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Author Topic: Politics at work  (Read 176 times)

Hawkmoon

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Politics at work
« on: May 04, 2021, 10:26:48 AM »

"Poly" (from the Greek word polys) is a word that means "many." Ticks are blood-sucking insects. Combine the two, and you get ...

And now the millennial "I need to be a victim" generation of snowflakes, or at least one group thereof, has lost its collective mind over the notion that an employer had the nerve to tell them to stop discussing political crap on the company intranet and just, like, do their jobs.

https://www.theverge.com/2021/5/3/22418208/basecamp-all-hands-meeting-employee-resignations-buyouts-implosion

I have never heard of the company, but I side with the owners. It's their damned company, so if they don't want employees wasting their time (and the company's bandwidth) being "woke," that's their prerogative. Wake up, people -- you were hired to do a job, to perform a specific function. Do your work, collect your paycheck, and go home to discuss the politics and SJW crap with your wife/husband/significant other/dog/whatever -- on your own time and using your own equipment and bandwidth.

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Another employee said they had been thrown by the fact that the founders, after years of telling employees that they were part of an elite chosen few who were good enough to work at Basecamp, would get rid of them so easily.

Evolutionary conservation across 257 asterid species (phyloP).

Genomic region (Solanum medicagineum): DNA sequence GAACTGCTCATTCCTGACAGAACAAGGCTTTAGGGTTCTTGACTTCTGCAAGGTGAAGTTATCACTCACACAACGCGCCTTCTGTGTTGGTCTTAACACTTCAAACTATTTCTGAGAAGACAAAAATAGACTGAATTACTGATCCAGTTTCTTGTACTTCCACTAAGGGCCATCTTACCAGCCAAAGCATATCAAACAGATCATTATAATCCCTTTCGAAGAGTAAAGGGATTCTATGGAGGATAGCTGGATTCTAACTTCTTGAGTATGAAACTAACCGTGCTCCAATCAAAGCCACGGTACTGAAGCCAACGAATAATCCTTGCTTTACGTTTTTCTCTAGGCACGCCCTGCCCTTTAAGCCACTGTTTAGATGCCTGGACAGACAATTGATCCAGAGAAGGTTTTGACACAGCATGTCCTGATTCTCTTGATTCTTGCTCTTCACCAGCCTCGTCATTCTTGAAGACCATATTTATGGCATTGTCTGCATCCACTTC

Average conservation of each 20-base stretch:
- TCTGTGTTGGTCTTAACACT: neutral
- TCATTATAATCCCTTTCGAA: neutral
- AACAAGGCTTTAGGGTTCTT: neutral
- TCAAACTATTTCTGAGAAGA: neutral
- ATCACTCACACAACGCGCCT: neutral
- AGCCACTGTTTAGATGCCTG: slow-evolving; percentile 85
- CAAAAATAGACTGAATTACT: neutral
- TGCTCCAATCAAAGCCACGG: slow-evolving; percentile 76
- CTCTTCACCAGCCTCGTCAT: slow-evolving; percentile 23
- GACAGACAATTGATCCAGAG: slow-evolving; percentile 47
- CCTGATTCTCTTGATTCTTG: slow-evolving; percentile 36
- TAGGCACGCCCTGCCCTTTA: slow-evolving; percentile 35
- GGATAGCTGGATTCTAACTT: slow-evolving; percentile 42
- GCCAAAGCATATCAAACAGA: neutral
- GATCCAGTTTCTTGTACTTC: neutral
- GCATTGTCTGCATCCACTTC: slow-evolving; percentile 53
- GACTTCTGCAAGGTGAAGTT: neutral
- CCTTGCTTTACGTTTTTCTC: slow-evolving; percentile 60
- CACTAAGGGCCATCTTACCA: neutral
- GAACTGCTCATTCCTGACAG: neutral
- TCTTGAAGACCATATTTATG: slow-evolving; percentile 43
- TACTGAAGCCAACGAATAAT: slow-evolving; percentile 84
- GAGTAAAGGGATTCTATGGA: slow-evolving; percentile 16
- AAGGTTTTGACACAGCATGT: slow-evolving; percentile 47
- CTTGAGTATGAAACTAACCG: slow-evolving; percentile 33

“They just want to build cool *expletive deleted*it all day,” the employee said. “They don’t want to deal with people, which is something you have to do as a manager … Jason and David just threw us away.”

No, idiot, the founders didn't get rid of anyone or throw anyone away. YOU QUIT! All of you. All because the owners and founders of the company wanted you to stop playing politics at work.

Ben

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Re: Politics at work
« Reply #1 on: May 04, 2021, 10:38:06 AM »

so if they don't want employees wasting their time (and the company's bandwidth) being "woke," that's their prerogative. Wake up, people -- you were hired to do a job, to perform a specific function. Do your work, collect your paycheck, and go home to discuss the politics and SJW crap with your wife/husband/significant other/dog/whatever -- on your own time and using your own equipment and bandwidth.